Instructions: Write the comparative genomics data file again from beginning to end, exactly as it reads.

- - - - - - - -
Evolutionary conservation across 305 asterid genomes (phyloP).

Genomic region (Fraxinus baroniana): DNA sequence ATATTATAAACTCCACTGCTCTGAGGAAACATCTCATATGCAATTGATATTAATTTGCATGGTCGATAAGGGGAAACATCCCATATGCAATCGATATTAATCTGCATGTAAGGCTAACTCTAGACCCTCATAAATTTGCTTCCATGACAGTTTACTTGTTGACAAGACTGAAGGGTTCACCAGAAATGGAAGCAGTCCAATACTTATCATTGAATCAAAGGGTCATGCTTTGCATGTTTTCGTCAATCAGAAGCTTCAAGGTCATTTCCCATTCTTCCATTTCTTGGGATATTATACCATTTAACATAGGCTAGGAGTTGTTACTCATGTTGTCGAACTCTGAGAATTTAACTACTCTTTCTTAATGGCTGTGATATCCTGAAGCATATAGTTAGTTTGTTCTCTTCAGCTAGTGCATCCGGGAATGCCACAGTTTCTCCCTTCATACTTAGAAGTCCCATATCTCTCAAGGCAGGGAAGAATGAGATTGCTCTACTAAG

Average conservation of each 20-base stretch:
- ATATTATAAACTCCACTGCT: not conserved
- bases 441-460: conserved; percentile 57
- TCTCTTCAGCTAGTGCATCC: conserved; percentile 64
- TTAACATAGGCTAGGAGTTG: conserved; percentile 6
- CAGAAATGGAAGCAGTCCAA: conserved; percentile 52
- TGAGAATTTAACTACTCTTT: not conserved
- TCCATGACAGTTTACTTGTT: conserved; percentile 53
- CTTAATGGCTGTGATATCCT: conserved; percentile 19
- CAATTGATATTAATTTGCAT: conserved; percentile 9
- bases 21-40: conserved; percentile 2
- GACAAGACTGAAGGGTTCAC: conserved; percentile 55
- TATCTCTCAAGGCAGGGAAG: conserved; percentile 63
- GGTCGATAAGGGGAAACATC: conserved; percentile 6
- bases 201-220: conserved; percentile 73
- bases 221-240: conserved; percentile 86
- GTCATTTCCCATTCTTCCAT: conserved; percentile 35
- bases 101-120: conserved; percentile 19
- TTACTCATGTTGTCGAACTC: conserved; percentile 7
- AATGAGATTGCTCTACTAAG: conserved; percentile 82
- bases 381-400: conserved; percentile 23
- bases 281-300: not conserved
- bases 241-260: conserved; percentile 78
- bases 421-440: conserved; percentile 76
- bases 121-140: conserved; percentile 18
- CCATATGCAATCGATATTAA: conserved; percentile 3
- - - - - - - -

Evolutionary conservation across 305 asterid genomes (phyloP).

Genomic region (Fraxinus baroniana): DNA sequence ATATTATAAACTCCACTGCTCTGAGGAAACATCTCATATGCAATTGATATTAATTTGCATGGTCGATAAGGGGAAACATCCCATATGCAATCGATATTAATCTGCATGTAAGGCTAACTCTAGACCCTCATAAATTTGCTTCCATGACAGTTTACTTGTTGACAAGACTGAAGGGTTCACCAGAAATGGAAGCAGTCCAATACTTATCATTGAATCAAAGGGTCATGCTTTGCATGTTTTCGTCAATCAGAAGCTTCAAGGTCATTTCCCATTCTTCCATTTCTTGGGATATTATACCATTTAACATAGGCTAGGAGTTGTTACTCATGTTGTCGAACTCTGAGAATTTAACTACTCTTTCTTAATGGCTGTGATATCCTGAAGCATATAGTTAGTTTGTTCTCTTCAGCTAGTGCATCCGGGAATGCCACAGTTTCTCCCTTCATACTTAGAAGTCCCATATCTCTCAAGGCAGGGAAGAATGAGATTGCTCTACTAAG

Average conservation of each 20-base stretch:
- ATATTATAAACTCCACTGCT: not conserved
- bases 441-460: conserved; percentile 57
- TCTCTTCAGCTAGTGCATCC: conserved; percentile 64
- TTAACATAGGCTAGGAGTTG: conserved; percentile 6
- CAGAAATGGAAGCAGTCCAA: conserved; percentile 52
- TGAGAATTTAACTACTCTTT: not conserved
- TCCATGACAGTTTACTTGTT: conserved; percentile 53
- CTTAATGGCTGTGATATCCT: conserved; percentile 19
- CAATTGATATTAATTTGCAT: conserved; percentile 9
- bases 21-40: conserved; percentile 2
- GACAAGACTGAAGGGTTCAC: conserved; percentile 55
- TATCTCTCAAGGCAGGGAAG: conserved; percentile 63
- GGTCGATAAGGGGAAACATC: conserved; percentile 6
- bases 201-220: conserved; percentile 73
- bases 221-240: conserved; percentile 86
- GTCATTTCCCATTCTTCCAT: conserved; percentile 35
- bases 101-120: conserved; percentile 19
- TTACTCATGTTGTCGAACTC: conserved; percentile 7
- AATGAGATTGCTCTACTAAG: conserved; percentile 82
- bases 381-400: conserved; percentile 23
- bases 281-300: not conserved
- bases 241-260: conserved; percentile 78
- bases 421-440: conserved; percentile 76
- bases 121-140: conserved; percentile 18
- CCATATGCAATCGATATTAA: conserved; percentile 3